So what am i complaining about, you didn’t hear real issues so far , right ? right, so the issues with brew are like that:
- no platform or device ID, basically there is something but brew versions used to go our pretty frequently ( i mean FW upgrades) and even after it stopped being frequent , it still happend, and each and every FW upgrade changes the platforms ID spec so if you wanted certain number to identify Samsung R500 or Z6 for example, with hte new FW , you’ll need to update your code, thats not good, unlike J2ME’s microedition.platfom and android’s Build static class you have no real way to know on which device you are in runtime! next we’ll see why we need it…
- Font’s always an issue… i have no idea why but usually wne you ask from a device to paint a string in a point (x,y) relative to upper left corner of the string you expect that it will be so, but in old J2Me devices, and in most brew devices it has an offest of 1-6 pixels so for example graphics.drawString(10,3,str, TOP|LEFT) you might get the string drawn at (12,4) so you need to increase\decrease the incets for that device.
- Fonts again, size some devices have nasty fonts sizes, unreadables, so you either ned to : play with it, meaning your medium and lrge will be the same size, OR load different set of fonts (possible in brew) OR load your own ttf fonts (from 3.1.2 i think) and hope it looks good.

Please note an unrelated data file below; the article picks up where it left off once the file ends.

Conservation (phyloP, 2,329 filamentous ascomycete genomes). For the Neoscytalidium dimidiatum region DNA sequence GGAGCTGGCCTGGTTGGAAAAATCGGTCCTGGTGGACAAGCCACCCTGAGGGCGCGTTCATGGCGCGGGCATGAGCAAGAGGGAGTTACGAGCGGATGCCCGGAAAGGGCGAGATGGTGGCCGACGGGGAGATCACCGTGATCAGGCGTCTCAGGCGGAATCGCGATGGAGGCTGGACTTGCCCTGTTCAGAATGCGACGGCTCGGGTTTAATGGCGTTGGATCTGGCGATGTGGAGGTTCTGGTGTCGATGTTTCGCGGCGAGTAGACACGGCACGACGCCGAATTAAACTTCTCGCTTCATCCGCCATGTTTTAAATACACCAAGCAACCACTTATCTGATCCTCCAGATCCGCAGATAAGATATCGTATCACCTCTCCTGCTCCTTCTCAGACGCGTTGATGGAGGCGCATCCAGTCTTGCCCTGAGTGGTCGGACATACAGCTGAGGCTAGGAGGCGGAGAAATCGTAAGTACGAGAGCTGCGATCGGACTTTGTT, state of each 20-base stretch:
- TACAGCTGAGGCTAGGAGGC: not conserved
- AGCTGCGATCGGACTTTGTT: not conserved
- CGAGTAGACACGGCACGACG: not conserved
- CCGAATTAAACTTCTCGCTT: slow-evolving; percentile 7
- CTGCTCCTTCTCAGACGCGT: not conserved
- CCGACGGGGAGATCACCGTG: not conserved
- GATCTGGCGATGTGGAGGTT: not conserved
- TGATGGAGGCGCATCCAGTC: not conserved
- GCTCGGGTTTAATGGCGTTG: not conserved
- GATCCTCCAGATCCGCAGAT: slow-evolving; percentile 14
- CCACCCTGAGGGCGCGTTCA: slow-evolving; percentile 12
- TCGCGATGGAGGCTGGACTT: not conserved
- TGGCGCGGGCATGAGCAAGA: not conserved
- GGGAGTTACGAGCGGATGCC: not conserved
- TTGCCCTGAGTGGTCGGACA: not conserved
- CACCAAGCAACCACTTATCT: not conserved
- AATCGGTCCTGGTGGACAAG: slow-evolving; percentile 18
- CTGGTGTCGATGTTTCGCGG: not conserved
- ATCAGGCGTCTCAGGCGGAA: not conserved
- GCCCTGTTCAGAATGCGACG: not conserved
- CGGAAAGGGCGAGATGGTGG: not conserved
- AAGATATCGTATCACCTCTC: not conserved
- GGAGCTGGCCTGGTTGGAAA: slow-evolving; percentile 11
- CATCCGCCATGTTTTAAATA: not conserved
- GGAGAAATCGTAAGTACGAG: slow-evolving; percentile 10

- GPS with network, almost all devices about 2 years ago needed there GPS to be turned off to get proepr network access, that was due to hardware limitations: cheapscates hardware manufacture put only 1 antena for GPS and GSM\CDMA, so they can’t literally share it.so whenever your network implemntation wants to send out request you need to suspend the GPS callbacks.
- GPS -speaking of which, how the GPs works in brew / well simple you got a function which requests the device for a position you set the GPS configurations (which type – assited or not for eaxmple) , initialize a callback and requests a GPS fix, pretty much like android, right ? wrong it’s one time request. wants more ? in the callback function, you need to request again…
- GPS modes – ununderstood GPS modes, from most of my years in the LBS industry i’ve seen mostly two times: assited which is a weak GPS with netwok connections that completes it’s missing data for lat\long calculation using a GIS sever, and non-asisted, like BT GPS’es which are strong GPS device that needs only sat. communcation. BREW has 7 GPS modes!!!, yeah yeah, i know, more functions more power, and more confusing too, i have a customer who asked for certain kind of GPs for first fix then another type, i had no problem to implement only i had no idea which modes he was refering to!
- Threads, in the old version there were no threads, it’s good and bad. luckily all APIs are async so you have no locking cals and no problm runnig anything on the UI thread, since there is no such thread… you can emulate schedulers and threads using repeating timers, it’s no real emulation, but for most part does the trick, non-preemptive though…